Lauren shares a map of cross-functional partners, why the relationship matters and what the goal of the collaboration can be. Educational materials, templates and tools that can be easily understood by researchers and non-researchers can help to build stronger cross-functional relationships. The formation of discipline groups can further help. Lauren Gibson 02/28

A comparison of SUS, UMUX-LITE, and UEQ-S
A research paper investigating the three common UX questionnaires, SUS, UMUX-LITE, and UEQ-S, used to evaluate four common products in an online study of 435 participants: Netflix®, PowerPoint® (PPT), Zoom®, and BigBlueButton™ (BBB). In this way, the measured scale scores of the questionnaires could be compared for these products. Martin Schrepp, Jessica Kollmorgen & Jörg Thomaschewski 02/28

What we can learn today from 20 years of the CUE studies
The CUE studies focused on researching user experience research itself. How meta!. Molly Malsam 02/28

⚙️ Research Ops

6 Signs your UX team is overstretched
This article discusses how to identify if your UX team is overworked with six signs to watch out for. It also suggests that in addition to hiring more UX staff, businesses need to establish effective communication and collaboration between UX, design, development, and other business units. Mark Sherrod 02/22

When it comes to research ops, sometimes you have to get scrappy
Janelle discusses the importance of research operations and how to promote them to non-research stakeholders. She shares her experience of working with customer success managers and product leadership to access existing customers and working closely with PMs to secure a budget for recruiting users. Janelle Ward 02/28

📚 Refreshers

Costly UX research mistakes to avoid
Eight common mistakes that can lead to ineffective design research, such as having unclear research goals, asking leading questions, and not observing the research. The article emphasizes the importance of creating well-defined questions, seeking feedback instead of validation, listening to participants, and selecting representative participants. Raika Sarkett 02/22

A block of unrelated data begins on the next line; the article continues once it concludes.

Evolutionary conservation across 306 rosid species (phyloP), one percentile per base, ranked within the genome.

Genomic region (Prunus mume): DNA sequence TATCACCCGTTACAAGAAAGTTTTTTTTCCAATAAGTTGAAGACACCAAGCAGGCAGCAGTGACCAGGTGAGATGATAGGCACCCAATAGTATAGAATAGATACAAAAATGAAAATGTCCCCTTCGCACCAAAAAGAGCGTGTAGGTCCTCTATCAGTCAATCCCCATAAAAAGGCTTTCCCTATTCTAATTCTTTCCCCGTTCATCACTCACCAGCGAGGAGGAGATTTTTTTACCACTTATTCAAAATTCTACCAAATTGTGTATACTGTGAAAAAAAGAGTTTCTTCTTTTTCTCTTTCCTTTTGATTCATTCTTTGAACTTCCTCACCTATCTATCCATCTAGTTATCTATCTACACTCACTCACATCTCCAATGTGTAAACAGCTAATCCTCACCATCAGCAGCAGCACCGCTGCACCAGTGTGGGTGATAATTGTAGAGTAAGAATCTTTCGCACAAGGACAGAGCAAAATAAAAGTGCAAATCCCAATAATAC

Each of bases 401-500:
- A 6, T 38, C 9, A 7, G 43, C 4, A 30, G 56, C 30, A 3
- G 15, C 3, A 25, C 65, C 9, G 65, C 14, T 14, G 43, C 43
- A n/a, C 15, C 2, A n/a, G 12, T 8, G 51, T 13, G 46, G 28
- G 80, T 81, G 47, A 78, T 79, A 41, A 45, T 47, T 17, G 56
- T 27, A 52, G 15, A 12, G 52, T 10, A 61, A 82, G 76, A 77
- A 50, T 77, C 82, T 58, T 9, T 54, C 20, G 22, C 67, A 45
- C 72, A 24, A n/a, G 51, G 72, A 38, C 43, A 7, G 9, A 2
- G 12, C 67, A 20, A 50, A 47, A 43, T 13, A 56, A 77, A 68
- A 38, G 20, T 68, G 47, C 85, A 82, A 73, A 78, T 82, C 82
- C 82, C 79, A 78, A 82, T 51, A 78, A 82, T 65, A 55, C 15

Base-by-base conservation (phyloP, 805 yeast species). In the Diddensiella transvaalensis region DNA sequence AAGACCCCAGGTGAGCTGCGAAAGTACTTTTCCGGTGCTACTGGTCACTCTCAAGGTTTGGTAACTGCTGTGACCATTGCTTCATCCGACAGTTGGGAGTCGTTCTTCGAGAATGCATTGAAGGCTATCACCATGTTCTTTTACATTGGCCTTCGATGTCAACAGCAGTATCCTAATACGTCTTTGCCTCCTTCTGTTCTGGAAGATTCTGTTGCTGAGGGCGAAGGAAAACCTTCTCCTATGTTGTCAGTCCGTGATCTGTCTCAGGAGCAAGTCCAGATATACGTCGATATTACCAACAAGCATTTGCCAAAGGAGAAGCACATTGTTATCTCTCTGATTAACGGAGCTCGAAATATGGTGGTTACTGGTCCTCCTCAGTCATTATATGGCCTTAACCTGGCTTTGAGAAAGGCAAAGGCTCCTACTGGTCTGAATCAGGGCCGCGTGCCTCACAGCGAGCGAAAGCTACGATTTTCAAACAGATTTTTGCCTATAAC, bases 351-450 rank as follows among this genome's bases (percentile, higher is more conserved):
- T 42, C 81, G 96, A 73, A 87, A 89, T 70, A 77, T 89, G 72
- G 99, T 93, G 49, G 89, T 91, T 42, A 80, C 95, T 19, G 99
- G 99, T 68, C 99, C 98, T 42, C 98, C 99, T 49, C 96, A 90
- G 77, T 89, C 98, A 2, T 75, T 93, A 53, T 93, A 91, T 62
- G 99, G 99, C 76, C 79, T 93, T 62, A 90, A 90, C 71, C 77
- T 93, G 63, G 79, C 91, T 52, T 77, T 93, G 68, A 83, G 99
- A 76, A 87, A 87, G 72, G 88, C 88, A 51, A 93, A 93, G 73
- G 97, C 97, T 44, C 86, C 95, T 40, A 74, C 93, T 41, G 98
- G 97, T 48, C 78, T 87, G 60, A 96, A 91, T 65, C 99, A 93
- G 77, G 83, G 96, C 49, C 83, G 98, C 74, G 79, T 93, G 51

10 tips to help you excel in your UXR interview challenges
The article provides 10 tips to excel in UX research interview challenges, including defining research objectives, considering available resources, selecting appropriate participants, and prioritizing both stakeholders' and users' needs and perspectives. 02/22

Spotlight > Articles > Video > Audio

🎥 Videos of the Week.

Democratization by researcher, not of research presented by Zoë Glas (Google)
The strongest indicator of the maturity of a UX Research team is its fear, or lack thereof, of democratization. When research lacks a clear, established role and value within an organization, the fear of democratization is high: junior researchers worry about their jobs, while senior researchers struggle to differentiate themselves from democratized work and sustain impact. YouTube 02/25

UX research efficiency, featuring Eve Cuthbertson from Loblaw Digital
Join PlaybookUX and special guest Eve Cuthbertson, Senior Design Researcher at Loblaw Digital, as they discuss ways to increase the efficiency of research when building a plan, crafting meaningful questions, and ways to analyze the results, all while saving time!. YouTube 02/26

Spotlight > Articles > Video > Audio

🔉 Audio of the Week.

Switching subjects: from teacher to UX researcher
Seth Coelen interviews Jason Garrison, Qualitative UX Researcher at AnswerLab. Jason shares his UX journey and path from internship to full-time UX Researcher. He offers insights into what led him to his current role, including strategies on portfolio development, networking, interviewing, and how to accept feedback from your manager or team once you land the job you want. Spotify Apple 02/27

Happy Researching,
🗞 Jan

PS: I am launching a podcast! The User Weekly podcast will be a bi-weekly companion to the newsletter, featuring discussions on my favorite three articles from the newsletter in 10-15 minute episodes. Follow the podcast on Spotify, Apple Podcasts or Google Podcasts.